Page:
The Queensland government is being encouraged to trial pill testing and similar services at this year’s Schoolies celebrations on the Gold Coast.
LNP MP Sam O’Connor asked Queensland Health Minister Dr Steven Miles in parliament what investigations the government are currently undertaking into pill testing.
He asked if the government was considering trialing the services at music festivals and the end of year Schoolies celebrations in Surfers Paradise next month.
“We need to look at all these options. The current messaging is not working,” Mr O’Connor told the Gold Coast Bulletin.
In his response, Dr Miles said the state government “remains committed to exploring a range of evidence-based and effective strategies to reduce harms to young people from illicit drugs.”
“We will consider all relevant reports from the pill testing trials conducted at Canberra’s Groovin the Moo festivals in April 2018 and April 2019,” he said.
“Pill Testing Australia, that conducted the trial, has released data in relation to the April 2019 festival. However, the independent evaluation by the Australian National University is not due until the end of this year.
“The Queensland Government is awaiting the outcomes of this independent evaluation to inform any further policy decisions in relation to pill testing.”
Pill testing trial found dangerous substances at music festival
The Pill Testing Australia group detected seven pills containing dangerous substance N-ethyl pentylone at the Groovin the Moo trial this year.
After learning of the risks, all seven participants discarded the dodgy pills using the amnesty bin.
Earlier this year, a NSW coronial inquest began into the pill-related deaths of seven festivalgoers across the state. Among them is Brisbane man Joshua Tam, who died last December.
Dr Miles said, “We will also review all findings from the current New South Wales Coroner’s Inquiry into the deaths of young people at festivals.
“I strongly believe that this remains a matter to be advanced with national consistency.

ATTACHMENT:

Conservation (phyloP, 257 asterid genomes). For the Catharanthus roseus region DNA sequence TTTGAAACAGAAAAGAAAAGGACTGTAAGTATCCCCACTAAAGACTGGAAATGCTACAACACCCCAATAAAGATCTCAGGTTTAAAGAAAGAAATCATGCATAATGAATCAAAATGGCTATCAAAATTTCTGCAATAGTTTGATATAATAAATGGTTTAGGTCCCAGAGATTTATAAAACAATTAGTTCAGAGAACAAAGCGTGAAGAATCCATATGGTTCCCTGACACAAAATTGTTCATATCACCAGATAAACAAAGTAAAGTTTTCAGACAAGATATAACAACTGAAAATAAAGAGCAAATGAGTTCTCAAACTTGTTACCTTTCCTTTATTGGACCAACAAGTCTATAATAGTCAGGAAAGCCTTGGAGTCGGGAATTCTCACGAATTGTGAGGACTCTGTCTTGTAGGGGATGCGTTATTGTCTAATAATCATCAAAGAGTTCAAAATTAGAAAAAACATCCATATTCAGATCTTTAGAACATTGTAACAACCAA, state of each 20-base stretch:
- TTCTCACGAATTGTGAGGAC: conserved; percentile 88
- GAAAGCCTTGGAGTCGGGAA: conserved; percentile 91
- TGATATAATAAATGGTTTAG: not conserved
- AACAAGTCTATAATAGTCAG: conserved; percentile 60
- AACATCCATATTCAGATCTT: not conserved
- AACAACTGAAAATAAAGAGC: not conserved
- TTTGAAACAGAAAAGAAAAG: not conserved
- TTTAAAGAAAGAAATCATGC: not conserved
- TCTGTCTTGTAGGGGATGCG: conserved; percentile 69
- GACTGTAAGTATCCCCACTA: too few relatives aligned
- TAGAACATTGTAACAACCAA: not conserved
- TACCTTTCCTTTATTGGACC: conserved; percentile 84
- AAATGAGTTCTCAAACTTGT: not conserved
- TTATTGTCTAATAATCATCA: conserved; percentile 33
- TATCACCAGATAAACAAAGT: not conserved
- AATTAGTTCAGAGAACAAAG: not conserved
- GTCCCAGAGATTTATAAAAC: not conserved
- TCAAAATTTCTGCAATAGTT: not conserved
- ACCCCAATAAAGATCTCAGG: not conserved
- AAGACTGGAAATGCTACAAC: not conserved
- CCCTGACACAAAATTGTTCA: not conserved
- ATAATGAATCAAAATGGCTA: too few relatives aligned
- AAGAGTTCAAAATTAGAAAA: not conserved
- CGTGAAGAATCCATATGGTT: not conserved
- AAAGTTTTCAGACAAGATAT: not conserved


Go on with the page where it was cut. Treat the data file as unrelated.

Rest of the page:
“There are already several excellent locally managed strategies that are in place to help protect young people attending Schoolies week. [These include] policing, chill out zones and frontline emergency services.
“I am not aware of any current requests for pill testing at Schoolies week in Queensland.”
He added: “The Queensland Government continues to support a range of initiatives to reduce the supply, demand and harms from substance use.
“[These include] legislation, law enforcement activity, social marketing and public awareness campaigns and information, early intervention and specialist treatment services.”
Australian Medical Association calls for trial
Queensland Greens MP Michael Berkman has also strongly backed the tests at the state’s music festivals.
New South Wales Premier Gladys Berejiklian has ruled out trialling pill testing. The Victorian government has also opposed the services.
Earlier this year, the Australian Medical Association Queensland called for a controlled pill-testing trial in the state.
“We need to have a look at a raft of solutions in terms of dealing with these issues,” AMAQ President Dr Dilip Dhupelia said.
“A pill testing trial should be considered as part of a wider harm minimisation strategy for festivals.”
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